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Most women prefer to wait a few months, or years, before getting pregnant again. So it is super important to know this: you can get pregnant after delivery even if you haven't had your first period yet. Why? Because the first period occurs more or less two weeks after the first ovulation, and since we do not know when that first ovulation will occur, we cannot be sure that we are just ovulating when we have sexual intercourse.
So, this means that we have to use contraception from the first moment we decide to have penetrative sex again. Even during breastfeeding.
I tell you what contraceptive measures you can use postpartum:
1- MELA (method of lactation and amenorrhea): LAM is a totally natural contraceptive method that the body has. If you are exclusively breastfeeding your baby (only drink milk from your breast and directly from your breast, without bottles) your body protects you from not getting pregnant again. This method has a proven efficacy of 98-99% provided that the following premises are met:
- Your baby is less than 6 months old and only takes milk from your breast.
- Breastfeed every 6 hours or less at night and every 4 hours or less during the day.
- You have not had your period yet after delivery (amenorrhea).
By complying with these three previous points, you are as protected from pregnancy as if you were using another non-natural contraceptive method.
2- Preservative: We all know this barrier method, let's not forget that it is one of the safest and with the fewest side effects. Besides being the only one that protects us against sexually transmitted diseases.
3- Hormonal contraceptives: what we all know as "the pill", although it also exists in the form of injections as well as pills. The normal "pills", which are taken by women who do not breastfeed, are made up of mainly two hormones: estrogens + progesterone. Well, during breastfeeding it is recommended to use contraceptives that do not contain estrogens, or that carry them in very low amounts. The reason is that estrogens can cause milk production to decrease, so it is best to use progesterone-only contraception (commonly known as a “mini-pill”). Your doctor can prescribe them, and you can choose to take them in pill form, quarterly injection, or subcutaneous implant. It is totally safe for the baby and for lactation. Like any medication, it has side effects for you, of which your doctor must inform you and you must weigh when deciding to use it or not. The contraceptive efficacy of the progesterone pill is equal to that of the combined pill (98%).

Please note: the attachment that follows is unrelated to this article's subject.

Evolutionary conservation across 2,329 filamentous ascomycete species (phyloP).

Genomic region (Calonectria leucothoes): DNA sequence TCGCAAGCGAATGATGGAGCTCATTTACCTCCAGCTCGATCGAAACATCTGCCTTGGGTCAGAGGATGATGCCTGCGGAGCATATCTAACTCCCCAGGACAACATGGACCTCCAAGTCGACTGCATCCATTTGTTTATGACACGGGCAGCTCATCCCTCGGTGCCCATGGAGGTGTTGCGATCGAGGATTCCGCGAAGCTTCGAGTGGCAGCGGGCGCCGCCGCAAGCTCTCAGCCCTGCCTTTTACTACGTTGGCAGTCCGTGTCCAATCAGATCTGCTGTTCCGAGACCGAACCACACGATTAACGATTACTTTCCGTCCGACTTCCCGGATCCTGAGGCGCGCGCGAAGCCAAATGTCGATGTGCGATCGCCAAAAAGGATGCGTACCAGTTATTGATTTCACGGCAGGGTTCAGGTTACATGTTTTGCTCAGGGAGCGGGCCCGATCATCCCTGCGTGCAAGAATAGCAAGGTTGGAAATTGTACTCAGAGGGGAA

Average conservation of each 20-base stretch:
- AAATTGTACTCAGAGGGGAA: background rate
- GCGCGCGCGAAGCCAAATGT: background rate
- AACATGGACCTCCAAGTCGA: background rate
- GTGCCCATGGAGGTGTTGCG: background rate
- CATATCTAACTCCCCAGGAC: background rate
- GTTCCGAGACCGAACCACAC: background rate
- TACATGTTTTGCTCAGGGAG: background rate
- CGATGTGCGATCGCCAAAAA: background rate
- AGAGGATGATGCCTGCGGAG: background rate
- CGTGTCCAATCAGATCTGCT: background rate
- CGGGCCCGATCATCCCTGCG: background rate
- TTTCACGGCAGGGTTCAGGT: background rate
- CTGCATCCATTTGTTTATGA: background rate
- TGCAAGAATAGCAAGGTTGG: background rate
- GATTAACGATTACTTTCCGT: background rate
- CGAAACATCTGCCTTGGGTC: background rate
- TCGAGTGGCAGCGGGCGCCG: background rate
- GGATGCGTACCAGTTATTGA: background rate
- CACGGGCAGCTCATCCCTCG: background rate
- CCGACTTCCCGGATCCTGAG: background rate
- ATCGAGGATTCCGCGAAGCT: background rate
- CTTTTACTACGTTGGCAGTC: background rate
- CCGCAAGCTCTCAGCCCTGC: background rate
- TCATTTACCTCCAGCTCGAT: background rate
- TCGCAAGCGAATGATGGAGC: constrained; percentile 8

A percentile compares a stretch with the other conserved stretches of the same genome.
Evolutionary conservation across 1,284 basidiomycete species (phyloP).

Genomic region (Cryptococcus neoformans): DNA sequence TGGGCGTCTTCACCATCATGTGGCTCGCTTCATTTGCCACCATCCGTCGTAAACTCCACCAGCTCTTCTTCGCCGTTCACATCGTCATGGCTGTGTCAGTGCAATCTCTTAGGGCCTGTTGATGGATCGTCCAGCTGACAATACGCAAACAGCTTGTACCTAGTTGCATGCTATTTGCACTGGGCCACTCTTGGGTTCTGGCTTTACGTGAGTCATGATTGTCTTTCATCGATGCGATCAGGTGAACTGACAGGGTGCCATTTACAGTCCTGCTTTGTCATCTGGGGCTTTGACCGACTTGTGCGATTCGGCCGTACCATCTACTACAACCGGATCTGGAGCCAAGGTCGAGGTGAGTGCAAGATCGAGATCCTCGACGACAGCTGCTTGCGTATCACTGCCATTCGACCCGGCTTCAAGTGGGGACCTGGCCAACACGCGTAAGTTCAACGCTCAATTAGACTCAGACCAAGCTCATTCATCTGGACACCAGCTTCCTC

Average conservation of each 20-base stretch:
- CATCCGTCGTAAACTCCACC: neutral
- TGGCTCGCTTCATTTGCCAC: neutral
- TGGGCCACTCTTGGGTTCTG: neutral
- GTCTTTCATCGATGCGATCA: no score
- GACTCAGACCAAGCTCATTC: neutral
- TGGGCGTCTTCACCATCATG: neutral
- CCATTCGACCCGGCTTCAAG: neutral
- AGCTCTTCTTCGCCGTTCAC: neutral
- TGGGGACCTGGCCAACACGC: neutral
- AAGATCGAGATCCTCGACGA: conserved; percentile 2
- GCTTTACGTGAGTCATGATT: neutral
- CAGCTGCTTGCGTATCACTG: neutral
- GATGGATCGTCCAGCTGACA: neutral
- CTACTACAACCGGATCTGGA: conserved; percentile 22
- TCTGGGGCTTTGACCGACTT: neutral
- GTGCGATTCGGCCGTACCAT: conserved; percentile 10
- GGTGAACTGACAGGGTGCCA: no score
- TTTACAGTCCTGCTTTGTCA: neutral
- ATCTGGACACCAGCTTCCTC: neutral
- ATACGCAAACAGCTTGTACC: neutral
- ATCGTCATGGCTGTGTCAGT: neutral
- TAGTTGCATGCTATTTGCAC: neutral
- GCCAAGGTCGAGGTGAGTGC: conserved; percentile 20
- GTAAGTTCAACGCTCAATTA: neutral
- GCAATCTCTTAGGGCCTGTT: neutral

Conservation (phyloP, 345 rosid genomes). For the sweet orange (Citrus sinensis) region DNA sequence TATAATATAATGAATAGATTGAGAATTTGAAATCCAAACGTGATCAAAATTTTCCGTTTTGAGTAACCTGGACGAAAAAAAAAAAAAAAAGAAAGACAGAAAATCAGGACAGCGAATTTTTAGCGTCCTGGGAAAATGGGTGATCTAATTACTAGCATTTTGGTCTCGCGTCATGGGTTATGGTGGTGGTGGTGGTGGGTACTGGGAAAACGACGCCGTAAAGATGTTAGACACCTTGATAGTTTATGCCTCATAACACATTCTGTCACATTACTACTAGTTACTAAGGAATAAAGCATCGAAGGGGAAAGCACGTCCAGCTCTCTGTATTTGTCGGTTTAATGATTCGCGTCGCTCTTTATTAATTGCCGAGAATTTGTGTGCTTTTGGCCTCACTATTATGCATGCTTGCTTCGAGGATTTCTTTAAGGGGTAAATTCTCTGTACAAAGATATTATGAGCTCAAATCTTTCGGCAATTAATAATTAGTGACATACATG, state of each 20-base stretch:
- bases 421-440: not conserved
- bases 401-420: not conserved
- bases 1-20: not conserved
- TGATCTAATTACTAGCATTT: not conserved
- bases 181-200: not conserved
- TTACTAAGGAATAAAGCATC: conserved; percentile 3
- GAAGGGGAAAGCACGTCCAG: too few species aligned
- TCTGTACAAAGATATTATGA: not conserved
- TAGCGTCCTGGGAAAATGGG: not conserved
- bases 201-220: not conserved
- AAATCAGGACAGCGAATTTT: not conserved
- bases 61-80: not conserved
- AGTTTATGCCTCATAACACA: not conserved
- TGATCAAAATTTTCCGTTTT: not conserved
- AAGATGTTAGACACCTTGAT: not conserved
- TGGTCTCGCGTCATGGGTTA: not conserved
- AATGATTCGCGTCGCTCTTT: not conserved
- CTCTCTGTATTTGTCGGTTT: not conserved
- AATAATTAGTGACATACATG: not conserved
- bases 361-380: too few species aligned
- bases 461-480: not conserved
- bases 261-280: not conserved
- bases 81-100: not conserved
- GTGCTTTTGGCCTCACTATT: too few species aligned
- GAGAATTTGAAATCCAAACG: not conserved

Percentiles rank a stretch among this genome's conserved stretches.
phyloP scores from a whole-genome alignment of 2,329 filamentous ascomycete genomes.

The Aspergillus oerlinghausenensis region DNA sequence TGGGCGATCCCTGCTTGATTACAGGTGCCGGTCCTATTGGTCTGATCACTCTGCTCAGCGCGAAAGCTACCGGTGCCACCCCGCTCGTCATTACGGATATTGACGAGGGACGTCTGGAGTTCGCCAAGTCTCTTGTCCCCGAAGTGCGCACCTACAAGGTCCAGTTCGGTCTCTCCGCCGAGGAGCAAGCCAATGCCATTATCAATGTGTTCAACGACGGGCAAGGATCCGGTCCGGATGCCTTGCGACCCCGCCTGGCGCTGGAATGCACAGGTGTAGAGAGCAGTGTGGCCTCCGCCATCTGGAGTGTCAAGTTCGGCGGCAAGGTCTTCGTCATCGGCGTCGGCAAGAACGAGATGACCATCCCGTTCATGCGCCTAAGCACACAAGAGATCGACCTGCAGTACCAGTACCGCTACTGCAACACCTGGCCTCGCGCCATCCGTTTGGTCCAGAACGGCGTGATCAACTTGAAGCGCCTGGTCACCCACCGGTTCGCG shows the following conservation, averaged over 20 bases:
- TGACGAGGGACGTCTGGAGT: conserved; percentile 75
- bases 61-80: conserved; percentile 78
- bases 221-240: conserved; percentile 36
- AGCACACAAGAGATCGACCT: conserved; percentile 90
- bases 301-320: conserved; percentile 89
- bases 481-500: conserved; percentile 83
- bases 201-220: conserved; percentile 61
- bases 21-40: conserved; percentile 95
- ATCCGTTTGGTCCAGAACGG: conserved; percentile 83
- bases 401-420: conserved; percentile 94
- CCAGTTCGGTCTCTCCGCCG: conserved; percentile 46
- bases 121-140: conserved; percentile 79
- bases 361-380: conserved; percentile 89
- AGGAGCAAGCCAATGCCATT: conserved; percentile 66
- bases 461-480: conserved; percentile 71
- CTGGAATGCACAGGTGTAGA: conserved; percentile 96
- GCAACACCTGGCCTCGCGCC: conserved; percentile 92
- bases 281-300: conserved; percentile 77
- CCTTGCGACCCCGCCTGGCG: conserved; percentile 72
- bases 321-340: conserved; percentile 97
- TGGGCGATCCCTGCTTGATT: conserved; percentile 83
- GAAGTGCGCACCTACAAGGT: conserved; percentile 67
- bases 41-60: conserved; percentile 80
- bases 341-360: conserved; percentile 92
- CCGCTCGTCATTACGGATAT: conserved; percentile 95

4- IUD (intrauterine device): it is a plastic device that the gynecologist or midwife places in the uterus and secretes small doses of progesterone. You must wait between 6-8 weeks postpartum to be able to use it. There are also non-hormonal IUDs, which simply work by creating a hostile environment in the uterus (reaction to a foreign body) that prevents sperm from fertilizing the egg or, if it does, prevents implantation of the egg. Both are 98-99% efficient.
5- Diaphragm: it is a silicone cup that is placed in the vagina and covers the cervix during sexual intercourse, preventing access to sperm. It is recommended to always use together with a spermicide to increase its effectiveness. It is a barrier method just like the condom, with the advantage that you put it on when you decide before or during sexual intercourse.
6- Definitive methods: vasectomy or tubal ligation.
My advice is that you decide based on whether you want to have more children soon, your state of health and, above all, with which you feel most comfortable and secure. The most effective method is one with which you feel confident enough to always use it with determination.
You can read more articles similar to Contraceptives during breastfeeding, in the category of On-site breastfeeding.